Hokule'a sets sail on first leg of worldwide voyage
HONOLULU (HawaiiNewsNow) - Hokule'a began the first leg of a worldwide voyage today with a "Malama Hawai'i" statewide sail. There are 22 legs planned for Hokulea's voyage around the world, but the first and final are both right here at home. Crew members say it's about honoring our community and showing Hawaii's people their gratitude.
Over the next four years, Hokule'a and her escort boat and sister canoe, Hikianalia, will travel to 28 countries and stop at 85 international ports – sailing more than 45,000 nautical miles around the world.
"We want to go. It's time to go," said navigator Nainoa Thompson, Hokulea's Captain.
But before they set sail for international waters, Hokule'a and Hikianalia will spend the first five months of their journey right here at home.
"Around Hawai'i sail is the first leg. It's only a thousand miles, probably the shortest of all of them, but it's the most important," described Thompson, before adding this portion of the voyage is crucial to making sure all 250 crew members are trained and prepared before heading to the South Pacific next May.
"In many ways we could go to Tahiti right now. We're safe enough to do that, but I think this engagement with home is a crucial piece to earning that voyage," explained Thompson.
"Malama Honua", or "Care for the Earth", defines the worldwide voyage's mission and crew members say that starts here in the islands with "Malama Hawai'i".
"Home is so important because we have existing relationships. We want to strengthen those and build new relationships and then when we do sail around the world, meeting new people and creating that kind of lei of people that are all trying to do the same thing in our own way - taking care of our larger island earth," explained Ka'iulani Murphy, a navigator and Hokule'a crew member.
Hokule'a and Hikianalia will make 30 stops across the state through October 2013. Each will focus on connecting with the local community through educational outreach.
"Hokule'a is Hawaii's canoe. It was built with that vision in mind in 1976, and she's always been Hawaii's canoe. That's one thing we want everyone to understand that - so when the canoe sails, it's not Hokule'a sailing with a crew. It's all of Hawai'i sailing with Hokule'a," described Bruce Blankenfeld, a navigator and the "Malama Honua" Voyaging Director.
Organizers say the mission of the worldwide voyage is to chart a new course toward sustainable practices for food, energy and our global environment. Crew members say they plan to achieve their goal by sailing around the world, sharing Hawaii's knowledge and skills with others and bringing back what they learn from other countries and cultures along the way.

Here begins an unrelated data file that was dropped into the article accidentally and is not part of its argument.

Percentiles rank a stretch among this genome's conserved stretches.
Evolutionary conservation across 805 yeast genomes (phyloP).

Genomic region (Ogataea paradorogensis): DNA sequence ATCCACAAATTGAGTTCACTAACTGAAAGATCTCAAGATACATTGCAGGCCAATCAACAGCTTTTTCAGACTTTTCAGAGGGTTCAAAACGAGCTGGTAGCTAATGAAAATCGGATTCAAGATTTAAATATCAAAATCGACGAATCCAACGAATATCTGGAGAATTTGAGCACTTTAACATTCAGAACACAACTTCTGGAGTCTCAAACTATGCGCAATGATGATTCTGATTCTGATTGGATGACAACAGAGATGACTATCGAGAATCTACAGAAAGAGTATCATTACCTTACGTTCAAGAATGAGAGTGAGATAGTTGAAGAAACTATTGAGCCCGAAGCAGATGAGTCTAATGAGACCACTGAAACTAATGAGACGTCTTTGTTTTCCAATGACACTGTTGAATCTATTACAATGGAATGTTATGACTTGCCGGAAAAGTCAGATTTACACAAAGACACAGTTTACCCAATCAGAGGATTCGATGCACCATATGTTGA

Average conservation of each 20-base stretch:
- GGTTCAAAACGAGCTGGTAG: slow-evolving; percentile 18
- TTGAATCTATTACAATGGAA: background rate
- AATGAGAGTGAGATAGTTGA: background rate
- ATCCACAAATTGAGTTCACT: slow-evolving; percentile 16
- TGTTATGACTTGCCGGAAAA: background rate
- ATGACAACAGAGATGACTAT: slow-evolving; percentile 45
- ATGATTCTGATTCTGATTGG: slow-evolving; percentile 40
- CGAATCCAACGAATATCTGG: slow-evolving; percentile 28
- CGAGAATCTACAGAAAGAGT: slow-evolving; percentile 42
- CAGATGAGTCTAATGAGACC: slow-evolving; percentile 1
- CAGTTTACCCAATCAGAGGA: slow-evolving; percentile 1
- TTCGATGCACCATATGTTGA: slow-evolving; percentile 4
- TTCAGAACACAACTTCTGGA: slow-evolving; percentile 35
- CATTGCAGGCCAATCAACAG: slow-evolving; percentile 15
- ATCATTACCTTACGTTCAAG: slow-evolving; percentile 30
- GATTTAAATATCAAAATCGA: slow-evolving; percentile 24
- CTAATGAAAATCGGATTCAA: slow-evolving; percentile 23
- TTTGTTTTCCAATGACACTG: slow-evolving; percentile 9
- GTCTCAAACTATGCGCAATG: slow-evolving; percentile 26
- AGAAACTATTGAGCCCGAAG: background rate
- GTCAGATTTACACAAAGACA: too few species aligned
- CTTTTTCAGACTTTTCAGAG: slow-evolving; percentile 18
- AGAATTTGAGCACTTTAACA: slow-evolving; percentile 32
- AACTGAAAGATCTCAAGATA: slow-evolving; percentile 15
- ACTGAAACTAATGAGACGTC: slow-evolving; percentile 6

"The vision is "Malama Honua" -- to care for the Earth, to care for the planet. So the planet is at a point where it's healthy and all people are healthy and everyone is doing well. I think one of the things we want to accomplish is the ability to capture stories and disseminate them and these are stories of human endeavor -- that kind of encompasses that vision of caring for your own home, your rivers, your oceans and things like that. It's going on, it's going on around the world. I think we can learn from each other -- that's for sure -- and the other thing is that we all know that everyone's working together," explained Blankenfeld.
There's no question, the worldwide trip is also about perpetuating the Hawaiian culture and traditional voyaging.
"Now that we have relearned a knowledge that was either sleeping or almost lost – how to navigate across thousands of miles of ocean – it's really about making sure we never lose that again," explained Murphy.
Hokule'a has already sailed 137,000 miles, but crew members say this journey is her biggest undertaking since they landed in Tahiti in 1976 on her maiden voyage.
"When I first started sailing Hokule'a, the idea was just to retrace the migratory paths of our ancestors. Then as years went by we thought about expanding the voyage to include as many islands as possible, but when the idea came up a few years ago – 'Why don't we sail west 'til we reach Hawaii?' Well, why not? I think it's the next step that all of us were ready for," said Billy Richards, who sailed on Hokulea's maiden voyage.
Organizers say the estimated cost for the worldwide voyage is $30 million over the span of four years.
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